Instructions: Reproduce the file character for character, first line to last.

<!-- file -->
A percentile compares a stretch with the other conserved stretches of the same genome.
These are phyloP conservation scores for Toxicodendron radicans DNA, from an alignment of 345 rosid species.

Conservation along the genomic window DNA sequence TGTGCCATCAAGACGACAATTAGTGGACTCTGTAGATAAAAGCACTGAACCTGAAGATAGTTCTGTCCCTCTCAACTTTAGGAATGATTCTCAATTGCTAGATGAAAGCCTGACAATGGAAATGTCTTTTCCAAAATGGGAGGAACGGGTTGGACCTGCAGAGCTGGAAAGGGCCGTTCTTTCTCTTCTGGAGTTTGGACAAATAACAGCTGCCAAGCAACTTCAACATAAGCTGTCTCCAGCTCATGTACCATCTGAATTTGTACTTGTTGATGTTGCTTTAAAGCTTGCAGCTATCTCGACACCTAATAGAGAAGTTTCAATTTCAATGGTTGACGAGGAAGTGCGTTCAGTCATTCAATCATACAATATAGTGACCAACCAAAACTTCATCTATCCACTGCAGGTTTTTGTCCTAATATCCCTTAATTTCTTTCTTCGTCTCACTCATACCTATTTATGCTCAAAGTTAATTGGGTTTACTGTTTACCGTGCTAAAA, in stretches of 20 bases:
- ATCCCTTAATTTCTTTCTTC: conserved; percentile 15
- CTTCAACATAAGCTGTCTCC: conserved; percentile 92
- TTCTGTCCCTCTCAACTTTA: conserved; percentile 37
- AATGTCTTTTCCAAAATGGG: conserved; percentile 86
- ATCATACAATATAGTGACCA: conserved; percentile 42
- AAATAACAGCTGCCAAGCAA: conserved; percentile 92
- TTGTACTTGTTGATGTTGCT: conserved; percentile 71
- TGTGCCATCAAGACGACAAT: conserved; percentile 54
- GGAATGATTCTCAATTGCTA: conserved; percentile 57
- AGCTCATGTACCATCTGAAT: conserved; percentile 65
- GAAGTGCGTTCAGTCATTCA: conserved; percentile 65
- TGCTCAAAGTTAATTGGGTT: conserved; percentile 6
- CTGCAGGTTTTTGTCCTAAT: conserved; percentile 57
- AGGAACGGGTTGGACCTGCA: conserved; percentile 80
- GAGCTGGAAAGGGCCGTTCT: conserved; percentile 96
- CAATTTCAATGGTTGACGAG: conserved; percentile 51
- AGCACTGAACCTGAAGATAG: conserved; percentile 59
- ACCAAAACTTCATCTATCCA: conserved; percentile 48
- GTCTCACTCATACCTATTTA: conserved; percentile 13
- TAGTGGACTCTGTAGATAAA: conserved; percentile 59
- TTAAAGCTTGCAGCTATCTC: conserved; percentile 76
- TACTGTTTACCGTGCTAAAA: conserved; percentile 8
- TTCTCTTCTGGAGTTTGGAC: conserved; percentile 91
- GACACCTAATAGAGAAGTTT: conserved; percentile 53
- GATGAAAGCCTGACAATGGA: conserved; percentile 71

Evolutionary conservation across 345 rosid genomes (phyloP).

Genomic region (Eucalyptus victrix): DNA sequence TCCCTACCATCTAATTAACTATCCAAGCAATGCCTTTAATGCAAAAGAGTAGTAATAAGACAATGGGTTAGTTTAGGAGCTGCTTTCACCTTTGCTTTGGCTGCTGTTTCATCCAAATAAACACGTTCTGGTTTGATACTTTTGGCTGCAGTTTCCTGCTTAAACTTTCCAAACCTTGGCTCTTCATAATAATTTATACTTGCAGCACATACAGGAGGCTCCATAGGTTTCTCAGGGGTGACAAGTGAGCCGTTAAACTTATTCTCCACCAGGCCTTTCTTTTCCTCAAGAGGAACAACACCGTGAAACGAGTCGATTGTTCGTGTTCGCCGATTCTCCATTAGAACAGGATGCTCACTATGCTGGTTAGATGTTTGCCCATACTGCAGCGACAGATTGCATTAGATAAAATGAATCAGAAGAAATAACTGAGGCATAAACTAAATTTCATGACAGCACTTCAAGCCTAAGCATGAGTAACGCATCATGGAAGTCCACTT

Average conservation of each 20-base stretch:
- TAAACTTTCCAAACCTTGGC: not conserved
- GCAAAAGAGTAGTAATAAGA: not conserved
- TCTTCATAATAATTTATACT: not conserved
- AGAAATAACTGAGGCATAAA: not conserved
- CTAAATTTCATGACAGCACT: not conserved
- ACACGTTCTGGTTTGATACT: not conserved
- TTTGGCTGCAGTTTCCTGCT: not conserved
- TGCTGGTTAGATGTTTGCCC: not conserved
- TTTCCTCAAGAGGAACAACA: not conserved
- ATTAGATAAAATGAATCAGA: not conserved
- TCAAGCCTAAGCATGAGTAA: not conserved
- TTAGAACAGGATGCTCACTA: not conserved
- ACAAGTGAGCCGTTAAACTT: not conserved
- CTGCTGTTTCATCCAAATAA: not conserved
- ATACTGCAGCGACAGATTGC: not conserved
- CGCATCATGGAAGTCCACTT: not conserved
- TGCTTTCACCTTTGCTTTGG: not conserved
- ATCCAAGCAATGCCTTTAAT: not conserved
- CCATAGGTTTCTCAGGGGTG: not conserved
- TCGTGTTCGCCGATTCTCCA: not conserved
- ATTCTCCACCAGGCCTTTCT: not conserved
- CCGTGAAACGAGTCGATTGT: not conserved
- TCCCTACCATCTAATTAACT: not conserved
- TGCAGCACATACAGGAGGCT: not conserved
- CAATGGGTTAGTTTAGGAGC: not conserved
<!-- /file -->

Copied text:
A percentile compares a stretch with the other conserved stretches of the same genome.
These are phyloP conservation scores for Toxicodendron radicans DNA, from an alignment of 345 rosid species.

Conservation along the genomic window DNA sequence TGTGCCATCAAGACGACAATTAGTGGACTCTGTAGATAAAAGCACTGAACCTGAAGATAGTTCTGTCCCTCTCAACTTTAGGAATGATTCTCAATTGCTAGATGAAAGCCTGACAATGGAAATGTCTTTTCCAAAATGGGAGGAACGGGTTGGACCTGCAGAGCTGGAAAGGGCCGTTCTTTCTCTTCTGGAGTTTGGACAAATAACAGCTGCCAAGCAACTTCAACATAAGCTGTCTCCAGCTCATGTACCATCTGAATTTGTACTTGTTGATGTTGCTTTAAAGCTTGCAGCTATCTCGACACCTAATAGAGAAGTTTCAATTTCAATGGTTGACGAGGAAGTGCGTTCAGTCATTCAATCATACAATATAGTGACCAACCAAAACTTCATCTATCCACTGCAGGTTTTTGTCCTAATATCCCTTAATTTCTTTCTTCGTCTCACTCATACCTATTTATGCTCAAAGTTAATTGGGTTTACTGTTTACCGTGCTAAAA, in stretches of 20 bases:
- ATCCCTTAATTTCTTTCTTC: conserved; percentile 15
- CTTCAACATAAGCTGTCTCC: conserved; percentile 92
- TTCTGTCCCTCTCAACTTTA: conserved; percentile 37
- AATGTCTTTTCCAAAATGGG: conserved; percentile 86
- ATCATACAATATAGTGACCA: conserved; percentile 42
- AAATAACAGCTGCCAAGCAA: conserved; percentile 92
- TTGTACTTGTTGATGTTGCT: conserved; percentile 71
- TGTGCCATCAAGACGACAAT: conserved; percentile 54
- GGAATGATTCTCAATTGCTA: conserved; percentile 57
- AGCTCATGTACCATCTGAAT: conserved; percentile 65
- GAAGTGCGTTCAGTCATTCA: conserved; percentile 65
- TGCTCAAAGTTAATTGGGTT: conserved; percentile 6
- CTGCAGGTTTTTGTCCTAAT: conserved; percentile 57
- AGGAACGGGTTGGACCTGCA: conserved; percentile 80
- GAGCTGGAAAGGGCCGTTCT: conserved; percentile 96
- CAATTTCAATGGTTGACGAG: conserved; percentile 51
- AGCACTGAACCTGAAGATAG: conserved; percentile 59
- ACCAAAACTTCATCTATCCA: conserved; percentile 48
- GTCTCACTCATACCTATTTA: conserved; percentile 13
- TAGTGGACTCTGTAGATAAA: conserved; percentile 59
- TTAAAGCTTGCAGCTATCTC: conserved; percentile 76
- TACTGTTTACCGTGCTAAAA: conserved; percentile 8
- TTCTCTTCTGGAGTTTGGAC: conserved; percentile 91
- GACACCTAATAGAGAAGTTT: conserved; percentile 53
- GATGAAAGCCTGACAATGGA: conserved; percentile 71

Evolutionary conservation across 345 rosid genomes (phyloP).

Genomic region (Eucalyptus victrix): DNA sequence TCCCTACCATCTAATTAACTATCCAAGCAATGCCTTTAATGCAAAAGAGTAGTAATAAGACAATGGGTTAGTTTAGGAGCTGCTTTCACCTTTGCTTTGGCTGCTGTTTCATCCAAATAAACACGTTCTGGTTTGATACTTTTGGCTGCAGTTTCCTGCTTAAACTTTCCAAACCTTGGCTCTTCATAATAATTTATACTTGCAGCACATACAGGAGGCTCCATAGGTTTCTCAGGGGTGACAAGTGAGCCGTTAAACTTATTCTCCACCAGGCCTTTCTTTTCCTCAAGAGGAACAACACCGTGAAACGAGTCGATTGTTCGTGTTCGCCGATTCTCCATTAGAACAGGATGCTCACTATGCTGGTTAGATGTTTGCCCATACTGCAGCGACAGATTGCATTAGATAAAATGAATCAGAAGAAATAACTGAGGCATAAACTAAATTTCATGACAGCACTTCAAGCCTAAGCATGAGTAACGCATCATGGAAGTCCACTT

Average conservation of each 20-base stretch:
- TAAACTTTCCAAACCTTGGC: not conserved
- GCAAAAGAGTAGTAATAAGA: not conserved
- TCTTCATAATAATTTATACT: not conserved
- AGAAATAACTGAGGCATAAA: not conserved
- CTAAATTTCATGACAGCACT: not conserved
- ACACGTTCTGGTTTGATACT: not conserved
- TTTGGCTGCAGTTTCCTGCT: not conserved
- TGCTGGTTAGATGTTTGCCC: not conserved
- TTTCCTCAAGAGGAACAACA: not conserved
- ATTAGATAAAATGAATCAGA: not conserved
- TCAAGCCTAAGCATGAGTAA: not conserved
- TTAGAACAGGATGCTCACTA: not conserved
- ACAAGTGAGCCGTTAAACTT: not conserved
- CTGCTGTTTCATCCAAATAA: not conserved
- ATACTGCAGCGACAGATTGC: not conserved
- CGCATCATGGAAGTCCACTT: not conserved
- TGCTTTCACCTTTGCTTTGG: not conserved
- ATCCAAGCAATGCCTTTAAT: not conserved
- CCATAGGTTTCTCAGGGGTG: not conserved
- TCGTGTTCGCCGATTCTCCA: not conserved
- ATTCTCCACCAGGCCTTTCT: not conserved
- CCGTGAAACGAGTCGATTGT: not conserved
- TCCCTACCATCTAATTAACT: not conserved
- TGCAGCACATACAGGAGGCT: not conserved
- CAATGGGTTAGTTTAGGAGC: not conserved